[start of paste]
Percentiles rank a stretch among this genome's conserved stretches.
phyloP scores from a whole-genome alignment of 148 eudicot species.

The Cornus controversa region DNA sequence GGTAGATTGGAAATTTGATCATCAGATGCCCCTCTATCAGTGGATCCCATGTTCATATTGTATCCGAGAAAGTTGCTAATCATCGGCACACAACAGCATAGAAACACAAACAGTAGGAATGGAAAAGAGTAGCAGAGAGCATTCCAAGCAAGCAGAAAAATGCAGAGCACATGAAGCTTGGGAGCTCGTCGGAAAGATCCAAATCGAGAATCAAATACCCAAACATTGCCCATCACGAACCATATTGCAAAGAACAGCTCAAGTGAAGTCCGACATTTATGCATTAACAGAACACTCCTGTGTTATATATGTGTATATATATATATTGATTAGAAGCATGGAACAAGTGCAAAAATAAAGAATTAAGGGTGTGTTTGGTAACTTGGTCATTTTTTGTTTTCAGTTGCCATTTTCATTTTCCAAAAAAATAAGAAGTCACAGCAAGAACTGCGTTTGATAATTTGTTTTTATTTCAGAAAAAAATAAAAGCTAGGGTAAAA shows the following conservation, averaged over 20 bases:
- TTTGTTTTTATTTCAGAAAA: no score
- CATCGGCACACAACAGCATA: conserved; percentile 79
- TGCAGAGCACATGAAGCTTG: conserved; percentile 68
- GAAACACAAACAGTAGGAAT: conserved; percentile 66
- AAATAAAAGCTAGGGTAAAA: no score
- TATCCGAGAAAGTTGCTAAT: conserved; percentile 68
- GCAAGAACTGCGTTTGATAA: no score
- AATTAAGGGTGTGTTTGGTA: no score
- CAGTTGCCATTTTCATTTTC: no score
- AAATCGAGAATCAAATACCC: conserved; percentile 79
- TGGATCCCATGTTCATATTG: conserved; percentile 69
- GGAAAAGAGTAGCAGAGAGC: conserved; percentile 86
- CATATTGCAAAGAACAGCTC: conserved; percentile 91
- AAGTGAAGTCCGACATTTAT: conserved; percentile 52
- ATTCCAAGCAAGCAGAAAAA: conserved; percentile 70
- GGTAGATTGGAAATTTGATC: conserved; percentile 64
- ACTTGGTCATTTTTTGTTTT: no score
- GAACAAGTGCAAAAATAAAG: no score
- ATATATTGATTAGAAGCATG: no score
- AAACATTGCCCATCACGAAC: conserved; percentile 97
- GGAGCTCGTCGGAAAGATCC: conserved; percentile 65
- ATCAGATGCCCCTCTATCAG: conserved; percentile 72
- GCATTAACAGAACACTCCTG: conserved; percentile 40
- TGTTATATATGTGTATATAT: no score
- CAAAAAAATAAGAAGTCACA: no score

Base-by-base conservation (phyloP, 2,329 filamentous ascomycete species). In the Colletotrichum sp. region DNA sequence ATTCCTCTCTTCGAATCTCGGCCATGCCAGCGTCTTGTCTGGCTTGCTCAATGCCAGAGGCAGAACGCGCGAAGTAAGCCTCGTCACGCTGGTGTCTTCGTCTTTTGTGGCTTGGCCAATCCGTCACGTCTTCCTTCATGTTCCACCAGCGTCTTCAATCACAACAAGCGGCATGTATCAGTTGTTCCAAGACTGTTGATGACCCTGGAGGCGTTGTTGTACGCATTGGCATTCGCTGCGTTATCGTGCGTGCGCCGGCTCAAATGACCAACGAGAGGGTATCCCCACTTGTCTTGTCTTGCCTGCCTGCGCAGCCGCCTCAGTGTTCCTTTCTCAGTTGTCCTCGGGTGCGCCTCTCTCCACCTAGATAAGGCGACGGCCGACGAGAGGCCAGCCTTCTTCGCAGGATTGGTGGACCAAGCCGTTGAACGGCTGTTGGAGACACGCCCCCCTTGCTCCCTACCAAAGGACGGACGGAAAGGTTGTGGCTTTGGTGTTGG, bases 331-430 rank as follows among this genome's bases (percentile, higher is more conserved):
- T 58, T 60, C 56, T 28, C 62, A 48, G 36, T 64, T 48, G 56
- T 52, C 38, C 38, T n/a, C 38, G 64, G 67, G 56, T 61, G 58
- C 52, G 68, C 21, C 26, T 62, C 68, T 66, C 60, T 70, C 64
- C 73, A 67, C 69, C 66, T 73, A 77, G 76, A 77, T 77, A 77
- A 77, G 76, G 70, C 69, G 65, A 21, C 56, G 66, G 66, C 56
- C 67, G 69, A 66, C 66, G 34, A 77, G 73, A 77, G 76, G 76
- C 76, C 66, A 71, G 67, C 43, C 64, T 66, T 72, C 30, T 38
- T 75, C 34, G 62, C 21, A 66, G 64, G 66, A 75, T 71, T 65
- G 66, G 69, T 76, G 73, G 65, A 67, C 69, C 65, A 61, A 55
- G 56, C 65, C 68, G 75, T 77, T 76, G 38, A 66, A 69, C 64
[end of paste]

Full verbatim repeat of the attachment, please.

Percentiles rank a stretch among this genome's conserved stretches.
phyloP scores from a whole-genome alignment of 148 eudicot species.

The Cornus controversa region DNA sequence GGTAGATTGGAAATTTGATCATCAGATGCCCCTCTATCAGTGGATCCCATGTTCATATTGTATCCGAGAAAGTTGCTAATCATCGGCACACAACAGCATAGAAACACAAACAGTAGGAATGGAAAAGAGTAGCAGAGAGCATTCCAAGCAAGCAGAAAAATGCAGAGCACATGAAGCTTGGGAGCTCGTCGGAAAGATCCAAATCGAGAATCAAATACCCAAACATTGCCCATCACGAACCATATTGCAAAGAACAGCTCAAGTGAAGTCCGACATTTATGCATTAACAGAACACTCCTGTGTTATATATGTGTATATATATATATTGATTAGAAGCATGGAACAAGTGCAAAAATAAAGAATTAAGGGTGTGTTTGGTAACTTGGTCATTTTTTGTTTTCAGTTGCCATTTTCATTTTCCAAAAAAATAAGAAGTCACAGCAAGAACTGCGTTTGATAATTTGTTTTTATTTCAGAAAAAAATAAAAGCTAGGGTAAAA shows the following conservation, averaged over 20 bases:
- TTTGTTTTTATTTCAGAAAA: no score
- CATCGGCACACAACAGCATA: conserved; percentile 79
- TGCAGAGCACATGAAGCTTG: conserved; percentile 68
- GAAACACAAACAGTAGGAAT: conserved; percentile 66
- AAATAAAAGCTAGGGTAAAA: no score
- TATCCGAGAAAGTTGCTAAT: conserved; percentile 68
- GCAAGAACTGCGTTTGATAA: no score
- AATTAAGGGTGTGTTTGGTA: no score
- CAGTTGCCATTTTCATTTTC: no score
- AAATCGAGAATCAAATACCC: conserved; percentile 79
- TGGATCCCATGTTCATATTG: conserved; percentile 69
- GGAAAAGAGTAGCAGAGAGC: conserved; percentile 86
- CATATTGCAAAGAACAGCTC: conserved; percentile 91
- AAGTGAAGTCCGACATTTAT: conserved; percentile 52
- ATTCCAAGCAAGCAGAAAAA: conserved; percentile 70
- GGTAGATTGGAAATTTGATC: conserved; percentile 64
- ACTTGGTCATTTTTTGTTTT: no score
- GAACAAGTGCAAAAATAAAG: no score
- ATATATTGATTAGAAGCATG: no score
- AAACATTGCCCATCACGAAC: conserved; percentile 97
- GGAGCTCGTCGGAAAGATCC: conserved; percentile 65
- ATCAGATGCCCCTCTATCAG: conserved; percentile 72
- GCATTAACAGAACACTCCTG: conserved; percentile 40
- TGTTATATATGTGTATATAT: no score
- CAAAAAAATAAGAAGTCACA: no score

Base-by-base conservation (phyloP, 2,329 filamentous ascomycete species). In the Colletotrichum sp. region DNA sequence ATTCCTCTCTTCGAATCTCGGCCATGCCAGCGTCTTGTCTGGCTTGCTCAATGCCAGAGGCAGAACGCGCGAAGTAAGCCTCGTCACGCTGGTGTCTTCGTCTTTTGTGGCTTGGCCAATCCGTCACGTCTTCCTTCATGTTCCACCAGCGTCTTCAATCACAACAAGCGGCATGTATCAGTTGTTCCAAGACTGTTGATGACCCTGGAGGCGTTGTTGTACGCATTGGCATTCGCTGCGTTATCGTGCGTGCGCCGGCTCAAATGACCAACGAGAGGGTATCCCCACTTGTCTTGTCTTGCCTGCCTGCGCAGCCGCCTCAGTGTTCCTTTCTCAGTTGTCCTCGGGTGCGCCTCTCTCCACCTAGATAAGGCGACGGCCGACGAGAGGCCAGCCTTCTTCGCAGGATTGGTGGACCAAGCCGTTGAACGGCTGTTGGAGACACGCCCCCCTTGCTCCCTACCAAAGGACGGACGGAAAGGTTGTGGCTTTGGTGTTGG, bases 331-430 rank as follows among this genome's bases (percentile, higher is more conserved):
- T 58, T 60, C 56, T 28, C 62, A 48, G 36, T 64, T 48, G 56
- T 52, C 38, C 38, T n/a, C 38, G 64, G 67, G 56, T 61, G 58
- C 52, G 68, C 21, C 26, T 62, C 68, T 66, C 60, T 70, C 64
- C 73, A 67, C 69, C 66, T 73, A 77, G 76, A 77, T 77, A 77
- A 77, G 76, G 70, C 69, G 65, A 21, C 56, G 66, G 66, C 56
- C 67, G 69, A 66, C 66, G 34, A 77, G 73, A 77, G 76, G 76
- C 76, C 66, A 71, G 67, C 43, C 64, T 66, T 72, C 30, T 38
- T 75, C 34, G 62, C 21, A 66, G 64, G 66, A 75, T 71, T 65
- G 66, G 69, T 76, G 73, G 65, A 67, C 69, C 65, A 61, A 55
- G 56, C 65, C 68, G 75, T 77, T 76, G 38, A 66, A 69, C 64